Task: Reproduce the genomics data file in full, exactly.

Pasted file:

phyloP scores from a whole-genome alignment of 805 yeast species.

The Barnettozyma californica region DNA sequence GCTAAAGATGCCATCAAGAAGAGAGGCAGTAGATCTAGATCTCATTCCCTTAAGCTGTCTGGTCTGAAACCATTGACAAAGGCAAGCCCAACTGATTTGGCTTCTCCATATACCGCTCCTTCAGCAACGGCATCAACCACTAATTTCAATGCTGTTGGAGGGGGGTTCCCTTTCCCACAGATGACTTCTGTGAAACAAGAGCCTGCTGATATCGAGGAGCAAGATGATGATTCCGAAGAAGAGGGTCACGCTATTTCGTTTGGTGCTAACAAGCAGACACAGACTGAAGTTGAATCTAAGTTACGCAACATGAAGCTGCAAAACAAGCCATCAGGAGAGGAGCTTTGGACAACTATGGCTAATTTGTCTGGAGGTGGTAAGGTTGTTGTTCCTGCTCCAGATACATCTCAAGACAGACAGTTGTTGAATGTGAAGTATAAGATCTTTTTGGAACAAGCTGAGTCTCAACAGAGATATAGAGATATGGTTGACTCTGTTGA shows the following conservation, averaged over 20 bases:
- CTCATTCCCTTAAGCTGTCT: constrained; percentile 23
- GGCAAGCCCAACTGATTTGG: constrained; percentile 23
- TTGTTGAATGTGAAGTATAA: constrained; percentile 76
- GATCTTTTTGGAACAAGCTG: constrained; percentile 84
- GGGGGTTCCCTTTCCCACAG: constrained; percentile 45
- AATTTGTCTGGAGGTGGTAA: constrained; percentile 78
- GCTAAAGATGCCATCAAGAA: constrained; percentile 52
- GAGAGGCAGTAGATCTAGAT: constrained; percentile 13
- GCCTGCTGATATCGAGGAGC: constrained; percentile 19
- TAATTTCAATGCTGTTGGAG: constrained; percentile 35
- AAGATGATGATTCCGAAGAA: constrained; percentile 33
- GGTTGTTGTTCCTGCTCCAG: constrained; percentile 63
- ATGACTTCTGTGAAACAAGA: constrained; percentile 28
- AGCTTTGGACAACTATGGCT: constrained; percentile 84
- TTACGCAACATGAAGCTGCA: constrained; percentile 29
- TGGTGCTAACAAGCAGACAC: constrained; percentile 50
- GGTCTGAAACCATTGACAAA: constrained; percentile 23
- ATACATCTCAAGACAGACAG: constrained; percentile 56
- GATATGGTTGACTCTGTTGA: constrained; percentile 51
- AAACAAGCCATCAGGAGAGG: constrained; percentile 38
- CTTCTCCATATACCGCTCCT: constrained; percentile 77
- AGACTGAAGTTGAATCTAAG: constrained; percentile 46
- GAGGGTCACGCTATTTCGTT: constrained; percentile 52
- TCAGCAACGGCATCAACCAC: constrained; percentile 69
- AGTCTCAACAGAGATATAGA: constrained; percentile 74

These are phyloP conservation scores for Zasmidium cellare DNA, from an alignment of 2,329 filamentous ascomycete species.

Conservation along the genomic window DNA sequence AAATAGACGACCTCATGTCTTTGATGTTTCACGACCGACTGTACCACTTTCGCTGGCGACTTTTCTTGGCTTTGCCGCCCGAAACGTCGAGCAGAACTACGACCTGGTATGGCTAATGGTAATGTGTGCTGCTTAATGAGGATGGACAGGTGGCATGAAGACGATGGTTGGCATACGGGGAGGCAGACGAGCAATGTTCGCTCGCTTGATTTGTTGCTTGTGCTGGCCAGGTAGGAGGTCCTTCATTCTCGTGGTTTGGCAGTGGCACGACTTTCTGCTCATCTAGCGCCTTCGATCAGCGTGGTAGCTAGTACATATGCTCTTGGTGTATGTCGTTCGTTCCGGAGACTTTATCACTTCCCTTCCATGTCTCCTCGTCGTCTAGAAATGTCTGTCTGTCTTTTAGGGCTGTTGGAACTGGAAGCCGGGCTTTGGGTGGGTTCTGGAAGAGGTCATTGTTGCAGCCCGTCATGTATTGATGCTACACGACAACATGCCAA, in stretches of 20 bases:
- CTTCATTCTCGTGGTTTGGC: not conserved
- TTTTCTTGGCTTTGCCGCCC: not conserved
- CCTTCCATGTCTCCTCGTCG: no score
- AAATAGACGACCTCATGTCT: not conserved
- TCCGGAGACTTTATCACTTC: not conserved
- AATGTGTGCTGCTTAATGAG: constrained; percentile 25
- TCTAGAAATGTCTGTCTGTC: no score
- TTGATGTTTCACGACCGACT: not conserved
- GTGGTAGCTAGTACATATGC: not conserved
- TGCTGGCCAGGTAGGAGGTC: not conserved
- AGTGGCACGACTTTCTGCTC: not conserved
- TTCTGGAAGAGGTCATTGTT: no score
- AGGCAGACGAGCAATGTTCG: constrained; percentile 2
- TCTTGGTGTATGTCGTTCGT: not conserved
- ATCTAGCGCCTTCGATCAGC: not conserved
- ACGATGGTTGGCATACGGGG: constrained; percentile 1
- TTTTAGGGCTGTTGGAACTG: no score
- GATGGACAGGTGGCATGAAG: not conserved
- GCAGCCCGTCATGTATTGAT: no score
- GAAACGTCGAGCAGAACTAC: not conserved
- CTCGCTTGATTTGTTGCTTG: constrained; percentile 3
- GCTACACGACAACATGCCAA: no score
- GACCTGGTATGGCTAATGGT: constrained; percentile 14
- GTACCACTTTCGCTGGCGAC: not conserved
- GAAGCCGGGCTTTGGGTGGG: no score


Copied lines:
phyloP scores from a whole-genome alignment of 805 yeast species.

The Barnettozyma californica region DNA sequence GCTAAAGATGCCATCAAGAAGAGAGGCAGTAGATCTAGATCTCATTCCCTTAAGCTGTCTGGTCTGAAACCATTGACAAAGGCAAGCCCAACTGATTTGGCTTCTCCATATACCGCTCCTTCAGCAACGGCATCAACCACTAATTTCAATGCTGTTGGAGGGGGGTTCCCTTTCCCACAGATGACTTCTGTGAAACAAGAGCCTGCTGATATCGAGGAGCAAGATGATGATTCCGAAGAAGAGGGTCACGCTATTTCGTTTGGTGCTAACAAGCAGACACAGACTGAAGTTGAATCTAAGTTACGCAACATGAAGCTGCAAAACAAGCCATCAGGAGAGGAGCTTTGGACAACTATGGCTAATTTGTCTGGAGGTGGTAAGGTTGTTGTTCCTGCTCCAGATACATCTCAAGACAGACAGTTGTTGAATGTGAAGTATAAGATCTTTTTGGAACAAGCTGAGTCTCAACAGAGATATAGAGATATGGTTGACTCTGTTGA shows the following conservation, averaged over 20 bases:
- CTCATTCCCTTAAGCTGTCT: constrained; percentile 23
- GGCAAGCCCAACTGATTTGG: constrained; percentile 23
- TTGTTGAATGTGAAGTATAA: constrained; percentile 76
- GATCTTTTTGGAACAAGCTG: constrained; percentile 84
- GGGGGTTCCCTTTCCCACAG: constrained; percentile 45
- AATTTGTCTGGAGGTGGTAA: constrained; percentile 78
- GCTAAAGATGCCATCAAGAA: constrained; percentile 52
- GAGAGGCAGTAGATCTAGAT: constrained; percentile 13
- GCCTGCTGATATCGAGGAGC: constrained; percentile 19
- TAATTTCAATGCTGTTGGAG: constrained; percentile 35
- AAGATGATGATTCCGAAGAA: constrained; percentile 33
- GGTTGTTGTTCCTGCTCCAG: constrained; percentile 63
- ATGACTTCTGTGAAACAAGA: constrained; percentile 28
- AGCTTTGGACAACTATGGCT: constrained; percentile 84
- TTACGCAACATGAAGCTGCA: constrained; percentile 29
- TGGTGCTAACAAGCAGACAC: constrained; percentile 50
- GGTCTGAAACCATTGACAAA: constrained; percentile 23
- ATACATCTCAAGACAGACAG: constrained; percentile 56
- GATATGGTTGACTCTGTTGA: constrained; percentile 51
- AAACAAGCCATCAGGAGAGG: constrained; percentile 38
- CTTCTCCATATACCGCTCCT: constrained; percentile 77
- AGACTGAAGTTGAATCTAAG: constrained; percentile 46
- GAGGGTCACGCTATTTCGTT: constrained; percentile 52
- TCAGCAACGGCATCAACCAC: constrained; percentile 69
- AGTCTCAACAGAGATATAGA: constrained; percentile 74

These are phyloP conservation scores for Zasmidium cellare DNA, from an alignment of 2,329 filamentous ascomycete species.

Conservation along the genomic window DNA sequence AAATAGACGACCTCATGTCTTTGATGTTTCACGACCGACTGTACCACTTTCGCTGGCGACTTTTCTTGGCTTTGCCGCCCGAAACGTCGAGCAGAACTACGACCTGGTATGGCTAATGGTAATGTGTGCTGCTTAATGAGGATGGACAGGTGGCATGAAGACGATGGTTGGCATACGGGGAGGCAGACGAGCAATGTTCGCTCGCTTGATTTGTTGCTTGTGCTGGCCAGGTAGGAGGTCCTTCATTCTCGTGGTTTGGCAGTGGCACGACTTTCTGCTCATCTAGCGCCTTCGATCAGCGTGGTAGCTAGTACATATGCTCTTGGTGTATGTCGTTCGTTCCGGAGACTTTATCACTTCCCTTCCATGTCTCCTCGTCGTCTAGAAATGTCTGTCTGTCTTTTAGGGCTGTTGGAACTGGAAGCCGGGCTTTGGGTGGGTTCTGGAAGAGGTCATTGTTGCAGCCCGTCATGTATTGATGCTACACGACAACATGCCAA, in stretches of 20 bases:
- CTTCATTCTCGTGGTTTGGC: not conserved
- TTTTCTTGGCTTTGCCGCCC: not conserved
- CCTTCCATGTCTCCTCGTCG: no score
- AAATAGACGACCTCATGTCT: not conserved
- TCCGGAGACTTTATCACTTC: not conserved
- AATGTGTGCTGCTTAATGAG: constrained; percentile 25
- TCTAGAAATGTCTGTCTGTC: no score
- TTGATGTTTCACGACCGACT: not conserved
- GTGGTAGCTAGTACATATGC: not conserved
- TGCTGGCCAGGTAGGAGGTC: not conserved
- AGTGGCACGACTTTCTGCTC: not conserved
- TTCTGGAAGAGGTCATTGTT: no score
- AGGCAGACGAGCAATGTTCG: constrained; percentile 2
- TCTTGGTGTATGTCGTTCGT: not conserved
- ATCTAGCGCCTTCGATCAGC: not conserved
- ACGATGGTTGGCATACGGGG: constrained; percentile 1
- TTTTAGGGCTGTTGGAACTG: no score
- GATGGACAGGTGGCATGAAG: not conserved
- GCAGCCCGTCATGTATTGAT: no score
- GAAACGTCGAGCAGAACTAC: not conserved
- CTCGCTTGATTTGTTGCTTG: constrained; percentile 3
- GCTACACGACAACATGCCAA: no score
- GACCTGGTATGGCTAATGGT: constrained; percentile 14
- GTACCACTTTCGCTGGCGAC: not conserved
- GAAGCCGGGCTTTGGGTGGG: no score